Andrzej Panufnik

Biography

Born: September 24, 1914; Warsaw, Poland   Died: October 27, 1991; Twickenham, London, England  
Andrzej Panufnik was living proof that genius is exportable. Without compromising his Polish roots, he became a British citizen, and eventually reached full stature as a composer in his adopted country, but it was not an easy transition.

Son of a leading violinmaker, he studied with Sikorski at the Warsaw Conservatory and Weingartner in Vienna. After the Nazi invasion of Poland, he kept the creative spark alive in the Polish underground,
Read more where he became a friend of Witold Lutoslawski and was conductor of the Krakow Philharmonic Orchestra from 1945 to 1946. His first serious work, the Tragic Overture, composed in 1944, was followed in 1949 by Homage to Chopin, for soprano and piano (or -- an early example of Panufnik's readiness to encourage freedom of musical expression -- for flute and strings).

By 1954, Panufnik was Poland's leading composer, but Russian domination was making artistic freedom impossible; in 1956, while on a recording trip to Switzerland, he boarded a flight to London with no intention of returning to his native country. For some years, he was treated coldly by the British musical intelligentsia. His style was neither traditionally tonal nor fashionably serial; but it certainly sounded "un-British," and for nine years, none of his music was broadcast by the BBC. (American audiences were to prove more responsive).

At his home in Twickenham near the River Thames, Panufnik continued to work on symphonies constructed from small cells of two or three notes arranged in geometric forms, somewhat akin to Webern. By the end of his life, Panufnik had written ten symphonies, including Sinfonia Elegiaca, premiered in Boston in 1957 by Stokowski.

Much of his work reflects the sufferings of the war and its aftermath. It is easy to see why Panufnik would not have survived as an artist under a Stalinist dictatorship. The composer exacted his own bleak revenge: Katyn Epitaph (again premiered by Stokowski in 1968) exposed the massacre of 15,000 Polish officers executed on Stalin's orders. Sinfonia Votiva (premiered in Boston by Seiji Ozawa in 1982) celebrates the popular uprising against Communist rule in the form of a votive offering to the "black Madonna," a statue in Gdansk where the first blows for Polish freedom were struck. After the solo cadenza that opens the Violin Concerto written in 1972 for Yehudi Menuhin, the soloist is (unusually) allowed to decide both the tempo and overall interpretation of the whole work, perhaps yet another symbol of the freedom Panufnik had demonstrated by his own self-exile.

After the collapse of Communism in Poland, Panufnik's reputation there was quickly re-established, and his music became part of the militant modernism for which the country was noted in the liberalization that followed. In Britain, where he conducted the City of Birmingham Symphony Orchestra from 1957 to 1959, his music was gradually becoming better-known, with performances in London of the Symphony of the Spheres (1976) and Ninth Symphony (1987). The Tenth Symphony was premiered in Chicago in 1990.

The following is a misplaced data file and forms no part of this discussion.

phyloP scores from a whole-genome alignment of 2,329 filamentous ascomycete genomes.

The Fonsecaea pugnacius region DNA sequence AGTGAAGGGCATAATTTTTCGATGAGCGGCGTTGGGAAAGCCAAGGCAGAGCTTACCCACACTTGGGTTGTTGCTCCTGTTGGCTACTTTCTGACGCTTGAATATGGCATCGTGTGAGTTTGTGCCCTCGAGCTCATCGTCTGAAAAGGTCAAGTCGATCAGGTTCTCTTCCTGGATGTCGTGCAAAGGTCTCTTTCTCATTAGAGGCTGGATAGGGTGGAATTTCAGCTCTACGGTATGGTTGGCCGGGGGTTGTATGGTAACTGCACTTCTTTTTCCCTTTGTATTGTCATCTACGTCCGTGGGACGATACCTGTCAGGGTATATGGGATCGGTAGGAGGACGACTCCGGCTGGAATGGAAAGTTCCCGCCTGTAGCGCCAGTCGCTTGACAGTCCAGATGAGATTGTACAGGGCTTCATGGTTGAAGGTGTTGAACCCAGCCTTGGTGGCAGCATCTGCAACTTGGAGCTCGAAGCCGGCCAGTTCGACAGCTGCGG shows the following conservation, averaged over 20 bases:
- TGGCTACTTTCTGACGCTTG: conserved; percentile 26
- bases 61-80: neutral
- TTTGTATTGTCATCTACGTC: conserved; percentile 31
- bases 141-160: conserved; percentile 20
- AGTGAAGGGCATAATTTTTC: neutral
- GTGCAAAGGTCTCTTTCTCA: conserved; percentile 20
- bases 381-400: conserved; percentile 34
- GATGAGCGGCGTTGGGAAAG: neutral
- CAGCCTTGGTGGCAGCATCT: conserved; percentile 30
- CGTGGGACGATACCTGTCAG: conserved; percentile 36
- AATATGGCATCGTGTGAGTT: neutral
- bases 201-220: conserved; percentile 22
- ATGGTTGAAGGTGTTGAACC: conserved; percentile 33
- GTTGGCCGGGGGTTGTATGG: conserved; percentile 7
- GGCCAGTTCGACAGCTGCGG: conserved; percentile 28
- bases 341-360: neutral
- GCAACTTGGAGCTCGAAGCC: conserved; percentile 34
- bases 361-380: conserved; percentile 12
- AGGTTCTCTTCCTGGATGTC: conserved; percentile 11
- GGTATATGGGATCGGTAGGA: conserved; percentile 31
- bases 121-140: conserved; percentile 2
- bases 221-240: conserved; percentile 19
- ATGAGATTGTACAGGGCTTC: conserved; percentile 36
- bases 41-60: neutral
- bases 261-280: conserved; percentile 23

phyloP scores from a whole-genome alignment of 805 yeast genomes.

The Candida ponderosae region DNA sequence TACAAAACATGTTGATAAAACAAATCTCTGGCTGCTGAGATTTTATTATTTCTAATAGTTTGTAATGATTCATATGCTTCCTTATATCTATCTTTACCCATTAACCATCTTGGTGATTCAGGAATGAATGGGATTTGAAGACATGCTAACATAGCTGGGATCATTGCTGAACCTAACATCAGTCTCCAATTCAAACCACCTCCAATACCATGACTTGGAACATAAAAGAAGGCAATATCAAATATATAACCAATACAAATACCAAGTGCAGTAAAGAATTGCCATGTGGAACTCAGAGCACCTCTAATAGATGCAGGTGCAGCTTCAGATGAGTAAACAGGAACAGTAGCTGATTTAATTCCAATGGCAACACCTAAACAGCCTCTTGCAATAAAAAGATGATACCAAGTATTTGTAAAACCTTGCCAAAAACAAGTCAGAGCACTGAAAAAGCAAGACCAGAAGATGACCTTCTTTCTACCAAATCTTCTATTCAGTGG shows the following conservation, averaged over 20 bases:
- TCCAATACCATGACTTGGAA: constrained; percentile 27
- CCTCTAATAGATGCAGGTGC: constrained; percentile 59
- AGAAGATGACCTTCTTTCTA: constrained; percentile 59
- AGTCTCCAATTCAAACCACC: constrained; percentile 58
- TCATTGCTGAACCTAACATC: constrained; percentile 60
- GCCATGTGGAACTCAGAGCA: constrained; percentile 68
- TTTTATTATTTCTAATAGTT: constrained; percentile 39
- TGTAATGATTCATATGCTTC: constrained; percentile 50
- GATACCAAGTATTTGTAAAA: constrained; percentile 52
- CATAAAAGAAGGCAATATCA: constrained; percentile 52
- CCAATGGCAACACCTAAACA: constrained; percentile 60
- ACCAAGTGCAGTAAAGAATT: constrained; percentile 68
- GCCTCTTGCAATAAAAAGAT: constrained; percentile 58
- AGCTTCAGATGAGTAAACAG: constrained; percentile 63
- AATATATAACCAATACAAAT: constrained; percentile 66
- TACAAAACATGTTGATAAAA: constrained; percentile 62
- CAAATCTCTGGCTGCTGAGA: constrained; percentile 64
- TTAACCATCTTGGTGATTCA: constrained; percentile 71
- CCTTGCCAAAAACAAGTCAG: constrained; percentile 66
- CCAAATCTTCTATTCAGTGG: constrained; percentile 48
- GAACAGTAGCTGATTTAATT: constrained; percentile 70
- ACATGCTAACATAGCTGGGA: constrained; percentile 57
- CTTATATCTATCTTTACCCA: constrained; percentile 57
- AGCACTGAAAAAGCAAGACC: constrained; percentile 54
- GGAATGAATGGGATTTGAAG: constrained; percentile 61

When his last work, a cello concerto written for Rostropovich, was played in London in 1990, Panufnik had achieved full recognition in his adopted country. In 1987, he wrote a revealing biography called Composing Myself. Read less

There are 37 Andrzej Panufnik recordings available.

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Works

Andrzej Panufnik


MOST POPULAR WORKS
I. Andante
II. Allegretto
III. Andantino
IV. Vivo
V. Andante
No. 1 in C sharp minor
No. 2 in F sharp minor
No. 3 in B minor
No. 4 in E minor
No. 5 in A minor
No. 6 in D minor
No. 7 in G minor
No. 8 in C minor
No. 9 in F minor
No. 10 in B flat minor
No. 11 in E flat minor
No. 12 in A flat minor
I. Molto rubato
II. Vivace
III. Lento
Piano Trio, Op. 1: I. Poco Adagio ? Allegro ? Poco Adagio
Piano Trio, Op. 1: II. Largo
Piano Trio, Op. 1: III. Presto
WORKS
I. Andante
II. Presto agitato
III. Andante
I. Entrata
II. Canto I
III. Intermezzo
IV. Canto II
V. Fine
I. Pomposo
II. Lirico
III. Giocoso
I. Allegro moderato
II. Andante
III. Allegro
I. Andante
II. Allegretto
III. Andantino
IV. Vivo
V. Andante
I. Preambulum: Vivace
II. Cantio: Adagietto
III. Chorea polonica: Allegro non troppo
No. 1 in C sharp minor
No. 2 in F sharp minor
No. 3 in B minor
No. 4 in E minor
No. 5 in A minor
No. 6 in D minor
No. 7 in G minor
No. 8 in C minor
No. 9 in F minor
No. 10 in B flat minor
No. 11 in E flat minor
No. 12 in A flat minor
I. Molto rubato
II. Vivace
III. Lento
I. Maestoso
II. Poco piu mosso
III. Poco allegro
IV. Molto lento
V. A tempo (Molto lento)
VI. Molto vivo
VII. -
VIII. -
IX. Meno vivo
X. Molto vivo
XI. -
XII. Molto lento
XIII. A tempo (Molto lento)
XIV. -
XV. Poco allegro
XVI. Meno mosso
XVII. Maestoso
I. Andante rubato
II. Allegro assai
I. Dance 1, "Cenar": Allegro giusto
II. Interlude: Lento espressivo
III. Dance 2, "Wyrwany": Allegretto leggero
IV. Chorale: Andante tranquillo
V. Dance 3, "Hayduk": Allegro deciso
Largo -
Allegro moderato -
Presto -
Adagio
Piano Trio, Op. 1: I. Poco Adagio ? Allegro ? Poco Adagio
Piano Trio, Op. 1: II. Largo
Piano Trio, Op. 1: III. Presto


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